EU Stalemate Continues Over Blacklisting Hezbollah


hezbollah in black paradeEuropean Union member states failed to reach agreement Wednesday on whether to blacklist the military wing of the Lebanese shi’ite group Hezbollah, meaning it’s very likely EU foreign ministers will be able to sign up to the measure when they gather next week, according to two officials.

In the second meeting of a special committee for member state officials to discuss the issue, the U.K. push to add Hezbollah to the EU’s terror group again failed to win unanimous approval. France, Germany and the Netherlands are all backing the initiative.

At a first meeting in early June, around six countries were said to be opposing the push, including Ireland, Finland and Austria, while a large group of member states were said to be undecided. All 27 member states would need to back the decision for Hezbollah to be added.

The U.K. last month formally announced it wanted the EU to blacklist Hezbollah’s military wing over its alleged ties to the bus bombing in Burgas, Bulgaria, last July that killed five Israelis and a local bus driver.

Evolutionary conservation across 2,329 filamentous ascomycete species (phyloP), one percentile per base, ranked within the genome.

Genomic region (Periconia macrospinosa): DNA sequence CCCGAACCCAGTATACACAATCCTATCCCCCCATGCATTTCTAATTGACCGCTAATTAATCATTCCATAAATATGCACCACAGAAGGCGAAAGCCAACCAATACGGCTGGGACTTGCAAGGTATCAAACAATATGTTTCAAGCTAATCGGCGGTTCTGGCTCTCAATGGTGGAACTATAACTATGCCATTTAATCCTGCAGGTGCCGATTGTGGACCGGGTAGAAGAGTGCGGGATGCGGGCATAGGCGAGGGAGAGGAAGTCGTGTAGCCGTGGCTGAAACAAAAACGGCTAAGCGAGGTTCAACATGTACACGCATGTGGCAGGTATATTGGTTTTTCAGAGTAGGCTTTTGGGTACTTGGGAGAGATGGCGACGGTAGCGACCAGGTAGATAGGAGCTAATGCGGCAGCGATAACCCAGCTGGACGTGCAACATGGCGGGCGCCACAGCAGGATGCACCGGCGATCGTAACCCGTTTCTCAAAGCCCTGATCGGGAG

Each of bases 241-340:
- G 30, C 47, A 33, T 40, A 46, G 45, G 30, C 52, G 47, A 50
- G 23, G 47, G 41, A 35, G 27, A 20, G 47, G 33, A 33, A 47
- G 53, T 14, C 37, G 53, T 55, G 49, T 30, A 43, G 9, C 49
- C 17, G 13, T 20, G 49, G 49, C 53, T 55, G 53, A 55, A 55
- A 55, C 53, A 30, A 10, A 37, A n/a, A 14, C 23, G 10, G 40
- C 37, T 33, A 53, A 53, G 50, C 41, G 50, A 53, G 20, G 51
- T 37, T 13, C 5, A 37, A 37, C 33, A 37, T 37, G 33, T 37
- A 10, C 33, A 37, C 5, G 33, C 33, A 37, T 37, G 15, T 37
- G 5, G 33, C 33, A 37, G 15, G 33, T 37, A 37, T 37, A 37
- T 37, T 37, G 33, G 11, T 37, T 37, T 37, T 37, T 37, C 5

While the U.K. has said its initiative is based around evidence from the bus bombing, Hezbollah’s political links with some EU capitals have frayed in recent months as the group stepped up its military support for the regime of President Bashar al-Assad in neighboring Syria.

Bulgaria presented a preliminary report linking Hezbollah to the Burgas bombing in February. A month later, a Cypriot court convicted a 24-year-old member of Hezbollah of charges he plotted terror attacks against Jews.

The U.S. and Israel have long called for the EU to label Hezbollah a terrorist group.

The U.K. had hoped to seal an agreement on the Hezbollah blacklisting this month. EU foreign ministers meet on Monday and will almost certainly now leave the EU’s terror list unchanged. The list is automatically reviewed every six months.

Still discussions are expected to continue in coming weeks. If member states agree at some stage to list the group, the change could be made without calling together foreign ministers.